When Lucy Beltran found out she had breast cancer in 2019, she scoured the internet searching for an Oregon or Washington support group in Spanish, her native language. After not finding any Latina support groups, she settled on the Pink Lemonade Project’s English support group, figuring it was “better than nothing.”
Yet, the idea that there was not a support group for Latinas in the area continued to bother her. She brought the idea to Susan Stearns, CEO of the Vancouver-based Pink Lemonade Project, a nonprofit that supports those affected by breast cancer.
“One day I’m talking with Susan, and I just say, ‘What about a group in Spanish?’ ” said Beltran, a family educator with Oregon Child Development Coalition.
Stearns pounced on the idea.
“Pink Lemonade Project has a contact in our network who was a bicultural, bilingual, licensed clinical social worker who also happens to be a breast cancer survivor. Lights went off for me that we had a resource that we could provide,” Stearns said.
In mid-February 2021, the idea came to fruition over Zoom. Since then, the support group meets for 90 minutes on the second Tuesday of every month virtually.
Confronting Breast Cancer 2022
Beltran and bilingual social worker Kelly Selis, also a breast cancer survivor, facilitate the meetings. Selis said their goal is to create a space where participants can share their various emotions and challenges.
“I just see the power of groups,” Selis said, speaking from her experience as a therapist. “When you’re diagnosed everything changes. So to have that space to share resources, it can be really powerful.”
Selis and Beltran lead the group in discussing various topics related to wellness based on interest expressed by the group. After one member mentioned curiosity about food in relation to health, the women brought in a nutrition specialist to present information and answer questions. Last month, Beltran led a discussion on self-care and how to effectively manage stress.
The group has about nine consistent members, but attendance fluctuates depending on the women’s schedules each month. The group is currently accepting new members.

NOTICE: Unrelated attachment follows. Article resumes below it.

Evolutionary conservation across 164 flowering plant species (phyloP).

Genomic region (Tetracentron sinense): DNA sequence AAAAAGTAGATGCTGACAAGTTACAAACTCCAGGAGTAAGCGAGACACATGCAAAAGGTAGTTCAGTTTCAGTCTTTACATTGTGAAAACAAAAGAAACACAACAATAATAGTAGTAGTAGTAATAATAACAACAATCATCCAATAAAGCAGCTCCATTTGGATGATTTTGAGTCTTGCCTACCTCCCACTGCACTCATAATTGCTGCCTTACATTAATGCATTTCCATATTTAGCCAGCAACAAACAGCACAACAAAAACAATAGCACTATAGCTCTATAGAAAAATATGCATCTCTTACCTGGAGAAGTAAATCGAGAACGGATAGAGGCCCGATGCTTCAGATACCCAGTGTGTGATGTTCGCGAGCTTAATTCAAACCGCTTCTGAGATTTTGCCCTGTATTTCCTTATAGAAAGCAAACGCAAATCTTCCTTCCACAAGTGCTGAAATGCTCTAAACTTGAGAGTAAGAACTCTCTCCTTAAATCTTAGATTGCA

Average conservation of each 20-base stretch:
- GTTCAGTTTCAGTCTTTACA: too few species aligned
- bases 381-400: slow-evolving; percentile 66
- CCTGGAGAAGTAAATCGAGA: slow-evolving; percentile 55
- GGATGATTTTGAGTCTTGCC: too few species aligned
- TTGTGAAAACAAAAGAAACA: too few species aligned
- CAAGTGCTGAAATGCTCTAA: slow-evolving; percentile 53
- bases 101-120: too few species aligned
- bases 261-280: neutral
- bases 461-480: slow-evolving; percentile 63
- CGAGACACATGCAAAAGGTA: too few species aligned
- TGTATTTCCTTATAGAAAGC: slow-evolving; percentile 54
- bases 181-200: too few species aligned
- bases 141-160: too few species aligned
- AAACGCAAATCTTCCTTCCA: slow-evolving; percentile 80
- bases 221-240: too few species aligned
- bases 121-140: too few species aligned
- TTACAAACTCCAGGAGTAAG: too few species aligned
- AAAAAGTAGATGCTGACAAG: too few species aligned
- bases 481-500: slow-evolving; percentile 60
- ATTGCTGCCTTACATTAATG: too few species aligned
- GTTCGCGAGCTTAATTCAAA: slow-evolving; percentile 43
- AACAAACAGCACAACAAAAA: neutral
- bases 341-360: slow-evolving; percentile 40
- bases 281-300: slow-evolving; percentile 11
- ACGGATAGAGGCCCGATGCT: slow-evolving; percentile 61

Members Zoom in from all over the Portland metro area and Vancouver, even attracting a woman living in Bogota, Colombia. She heard about the group from her mother, a member from Vancouver who attends regularly.
The group is sponsored by Oregon Child Development Coalition, Northwest Family Services and the Pink Lemonade Project.
For Esthela Cazarez, the group is an opportunity to connect with those who, in some ways, understand what she’s going through more than her family can.
“The participants in the group create stronger connections because sometimes family doesn’t understand how we’re feeling,” Cazarez said as Beltran translated. “It’s easier to connect between us. Sometimes we’re quieter with everything with family because we don’t want them to feel worried or scared.”
Group members include those who have been recently diagnosed, as well as those who have already undergone mastectomies.
“To see the group every month, I think that’s why I’m here,” Beltran said. “When I have my own diagnosis, I feel like this is for something. We share everything. We’re crying, we’re laughing.”
On Aug. 13, Cazarez, Margarita Jimenez Pacheco, Stearns and Beltran met in person for the first time at a vaccination event held in Mariposa Park in Cornelius, Ore. Beltran’s agency, the Oregon Child Development Coalition, hosted, inviting Pink Lemonade Project to provide a resource table and creating the perfect opportunity for the group members to see each other face to face.
“For me it was really nice,” Beltran said. “My heart was so happy … when I saw Margarita and Esthela walking. It was as if I had known them for a long time.”
The group is open to all women undergoing breast cancer, identifying as Latina women or otherwise. Those interested in joining the group can email Lucy Beltran at firstname.lastname@example.org or Susan Stearns at email@example.com, or call Stearns at 360-952-3814, ext. 2.
“The expectation is the group will continue for many, many years and help more women,” Cazarez said.